Given the fact that during the mediation process the disputing parties are more active participants than in the traditional litigation setting, it begs the question of what is the role of an attorney throughout the mediation process. In the mediation process, the attorney can take more of an advisory role and be available to the party to answer questions and help in the preparation of the mediation.
During the pre-mediation phase, your attorney can explain the concept of mediation, the role of the mediator, the difference between the various forms of dispute resolution, and provide an overview of how the mediation process will be conducted. Additionally, your attorney can provide you with an overview of relevant laws and their opinion about the range of outcomes related to your particular matter. The attorney can also help you gather the essential documents and information to assist in a productive mediation, as resolution of the matter may depend on a significant part on the completeness of the information provided to the mediator. Moreover, the information received during the pre-mediation phase will afford you the ability to participate in the process in a more informed and knowledgeable manner.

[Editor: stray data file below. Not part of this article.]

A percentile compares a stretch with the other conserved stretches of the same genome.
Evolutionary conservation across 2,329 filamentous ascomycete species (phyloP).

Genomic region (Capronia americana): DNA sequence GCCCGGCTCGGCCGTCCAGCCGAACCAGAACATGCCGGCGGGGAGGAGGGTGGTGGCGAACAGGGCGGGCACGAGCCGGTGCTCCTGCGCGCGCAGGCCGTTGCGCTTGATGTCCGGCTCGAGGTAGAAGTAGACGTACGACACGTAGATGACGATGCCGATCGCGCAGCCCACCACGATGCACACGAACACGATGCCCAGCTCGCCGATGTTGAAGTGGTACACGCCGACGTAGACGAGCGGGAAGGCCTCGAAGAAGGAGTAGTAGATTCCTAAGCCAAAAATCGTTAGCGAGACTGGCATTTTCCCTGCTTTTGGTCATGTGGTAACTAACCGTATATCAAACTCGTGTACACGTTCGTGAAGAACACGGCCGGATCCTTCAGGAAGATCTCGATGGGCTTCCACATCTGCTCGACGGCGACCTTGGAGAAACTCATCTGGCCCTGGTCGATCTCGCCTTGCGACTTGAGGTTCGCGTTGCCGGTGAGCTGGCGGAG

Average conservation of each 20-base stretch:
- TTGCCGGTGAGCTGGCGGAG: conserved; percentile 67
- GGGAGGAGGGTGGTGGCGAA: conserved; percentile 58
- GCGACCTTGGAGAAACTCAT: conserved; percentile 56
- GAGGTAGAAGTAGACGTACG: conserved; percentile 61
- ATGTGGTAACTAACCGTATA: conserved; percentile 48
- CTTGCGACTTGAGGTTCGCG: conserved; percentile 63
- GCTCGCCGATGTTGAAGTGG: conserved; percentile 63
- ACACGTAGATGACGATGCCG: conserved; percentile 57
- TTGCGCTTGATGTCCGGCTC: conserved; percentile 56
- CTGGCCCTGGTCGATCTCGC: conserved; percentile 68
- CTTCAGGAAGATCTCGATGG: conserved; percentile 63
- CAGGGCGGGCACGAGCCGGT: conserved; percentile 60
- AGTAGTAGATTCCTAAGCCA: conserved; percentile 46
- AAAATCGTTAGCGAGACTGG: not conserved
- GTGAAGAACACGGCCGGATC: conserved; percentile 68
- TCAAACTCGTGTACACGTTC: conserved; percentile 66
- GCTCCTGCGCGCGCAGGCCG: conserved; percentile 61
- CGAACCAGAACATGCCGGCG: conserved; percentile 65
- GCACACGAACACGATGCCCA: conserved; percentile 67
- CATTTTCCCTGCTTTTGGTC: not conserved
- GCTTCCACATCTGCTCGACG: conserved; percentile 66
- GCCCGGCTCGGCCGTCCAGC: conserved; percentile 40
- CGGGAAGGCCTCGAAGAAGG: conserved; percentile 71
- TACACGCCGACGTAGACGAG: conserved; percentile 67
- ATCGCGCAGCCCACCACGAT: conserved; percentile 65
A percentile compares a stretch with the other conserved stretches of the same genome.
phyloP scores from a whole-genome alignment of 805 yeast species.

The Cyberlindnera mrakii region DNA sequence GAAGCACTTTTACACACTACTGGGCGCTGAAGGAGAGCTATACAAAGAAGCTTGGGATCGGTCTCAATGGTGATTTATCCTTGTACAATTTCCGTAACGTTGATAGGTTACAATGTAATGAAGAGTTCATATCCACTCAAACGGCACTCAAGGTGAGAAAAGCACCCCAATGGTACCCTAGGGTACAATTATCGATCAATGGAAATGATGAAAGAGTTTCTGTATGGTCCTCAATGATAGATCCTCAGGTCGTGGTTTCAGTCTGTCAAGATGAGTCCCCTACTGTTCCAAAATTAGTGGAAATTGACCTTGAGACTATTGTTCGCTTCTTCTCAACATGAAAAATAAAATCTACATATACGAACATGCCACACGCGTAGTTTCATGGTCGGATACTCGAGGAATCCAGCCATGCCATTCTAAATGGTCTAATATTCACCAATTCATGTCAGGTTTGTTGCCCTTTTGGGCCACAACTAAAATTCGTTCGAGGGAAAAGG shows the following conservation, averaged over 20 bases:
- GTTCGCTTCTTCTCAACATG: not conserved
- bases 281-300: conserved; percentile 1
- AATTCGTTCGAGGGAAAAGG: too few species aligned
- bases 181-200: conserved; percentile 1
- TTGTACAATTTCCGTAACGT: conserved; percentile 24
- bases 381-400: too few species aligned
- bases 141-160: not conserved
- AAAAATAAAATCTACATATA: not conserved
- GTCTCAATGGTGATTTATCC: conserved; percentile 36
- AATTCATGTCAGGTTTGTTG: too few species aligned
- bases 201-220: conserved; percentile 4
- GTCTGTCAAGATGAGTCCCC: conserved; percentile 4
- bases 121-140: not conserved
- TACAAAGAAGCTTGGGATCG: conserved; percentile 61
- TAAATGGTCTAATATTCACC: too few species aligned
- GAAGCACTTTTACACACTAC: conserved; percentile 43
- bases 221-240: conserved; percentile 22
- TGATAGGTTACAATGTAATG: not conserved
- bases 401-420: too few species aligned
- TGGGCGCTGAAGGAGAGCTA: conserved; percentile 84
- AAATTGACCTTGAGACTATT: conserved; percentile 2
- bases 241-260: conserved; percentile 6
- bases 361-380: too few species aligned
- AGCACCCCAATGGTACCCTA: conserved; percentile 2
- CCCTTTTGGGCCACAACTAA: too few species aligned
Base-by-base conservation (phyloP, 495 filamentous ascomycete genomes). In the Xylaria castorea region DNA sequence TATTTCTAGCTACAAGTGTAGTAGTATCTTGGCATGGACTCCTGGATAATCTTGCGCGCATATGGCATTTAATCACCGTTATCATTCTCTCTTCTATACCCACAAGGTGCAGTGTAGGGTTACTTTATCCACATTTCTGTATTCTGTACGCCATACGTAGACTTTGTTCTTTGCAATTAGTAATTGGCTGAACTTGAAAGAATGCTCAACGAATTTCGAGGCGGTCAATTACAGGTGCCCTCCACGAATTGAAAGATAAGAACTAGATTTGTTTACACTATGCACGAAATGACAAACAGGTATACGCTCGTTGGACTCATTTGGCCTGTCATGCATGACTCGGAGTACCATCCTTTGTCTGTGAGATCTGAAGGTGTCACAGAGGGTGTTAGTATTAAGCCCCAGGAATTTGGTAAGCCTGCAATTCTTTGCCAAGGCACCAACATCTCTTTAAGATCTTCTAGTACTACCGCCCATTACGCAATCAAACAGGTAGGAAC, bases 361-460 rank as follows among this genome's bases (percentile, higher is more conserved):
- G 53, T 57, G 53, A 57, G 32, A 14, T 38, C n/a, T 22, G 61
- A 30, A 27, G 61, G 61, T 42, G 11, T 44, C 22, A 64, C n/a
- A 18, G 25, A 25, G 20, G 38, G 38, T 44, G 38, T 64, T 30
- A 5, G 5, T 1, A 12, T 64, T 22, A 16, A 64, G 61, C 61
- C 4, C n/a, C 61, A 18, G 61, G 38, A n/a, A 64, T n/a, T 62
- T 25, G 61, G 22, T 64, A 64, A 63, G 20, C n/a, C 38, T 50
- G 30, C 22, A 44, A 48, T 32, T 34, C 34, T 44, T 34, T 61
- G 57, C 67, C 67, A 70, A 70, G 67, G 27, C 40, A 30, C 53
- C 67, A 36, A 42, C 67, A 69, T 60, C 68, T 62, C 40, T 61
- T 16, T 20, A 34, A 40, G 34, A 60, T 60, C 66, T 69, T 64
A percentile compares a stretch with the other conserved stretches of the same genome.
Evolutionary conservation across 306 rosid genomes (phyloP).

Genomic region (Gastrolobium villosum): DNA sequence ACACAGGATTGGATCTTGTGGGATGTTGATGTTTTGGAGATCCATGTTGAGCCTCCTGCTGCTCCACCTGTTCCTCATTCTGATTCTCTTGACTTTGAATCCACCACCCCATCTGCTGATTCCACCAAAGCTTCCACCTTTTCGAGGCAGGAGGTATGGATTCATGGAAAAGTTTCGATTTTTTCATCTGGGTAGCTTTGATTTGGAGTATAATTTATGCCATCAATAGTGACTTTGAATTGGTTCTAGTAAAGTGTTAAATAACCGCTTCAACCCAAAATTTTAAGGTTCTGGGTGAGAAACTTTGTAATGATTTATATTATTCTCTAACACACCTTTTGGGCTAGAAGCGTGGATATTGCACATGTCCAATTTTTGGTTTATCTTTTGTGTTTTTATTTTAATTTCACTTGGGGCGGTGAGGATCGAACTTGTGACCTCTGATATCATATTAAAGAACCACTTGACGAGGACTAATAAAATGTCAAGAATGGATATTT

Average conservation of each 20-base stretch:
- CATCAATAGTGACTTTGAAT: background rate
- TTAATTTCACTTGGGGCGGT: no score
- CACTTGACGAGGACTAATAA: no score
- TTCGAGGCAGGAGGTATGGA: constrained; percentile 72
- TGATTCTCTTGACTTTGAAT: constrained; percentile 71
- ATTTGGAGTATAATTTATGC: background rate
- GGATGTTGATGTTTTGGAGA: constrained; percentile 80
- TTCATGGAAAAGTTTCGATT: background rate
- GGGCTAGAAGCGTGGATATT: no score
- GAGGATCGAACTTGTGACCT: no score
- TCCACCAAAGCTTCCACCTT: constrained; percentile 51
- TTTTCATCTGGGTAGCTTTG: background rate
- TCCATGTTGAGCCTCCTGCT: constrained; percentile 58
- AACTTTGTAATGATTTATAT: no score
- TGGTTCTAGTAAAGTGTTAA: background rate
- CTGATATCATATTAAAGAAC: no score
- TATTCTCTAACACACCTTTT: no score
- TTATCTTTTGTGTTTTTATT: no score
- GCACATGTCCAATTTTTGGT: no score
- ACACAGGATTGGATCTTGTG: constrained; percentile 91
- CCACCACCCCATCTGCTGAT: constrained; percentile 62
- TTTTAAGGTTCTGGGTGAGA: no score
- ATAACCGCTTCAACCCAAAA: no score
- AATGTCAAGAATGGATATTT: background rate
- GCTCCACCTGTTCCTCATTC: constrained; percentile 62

During the course of mediation, your attorney can continue to offer their advice, guidance and information. Undoubtedly, you will have questions during the mediation process and your attorney will be there to answer them. Most importantly, an attorney can offer clarification on any issues that may be confusing and ensure your understanding of the benefits and risks of specific proposals.
After coming to an agreement between both parties, your attorney can prepare the documents that are required. Once the mediation has been concluded and a resolution reduced to writing, an attorney can review the document before signing and finalizing. It is always prudent to have an attorney involved in any mediation process. There are numerous occasions during the process that the advice and guidance of an attorney will be beneficial. Oftentimes, it may mean the difference between a successful or an unsuccessful mediation.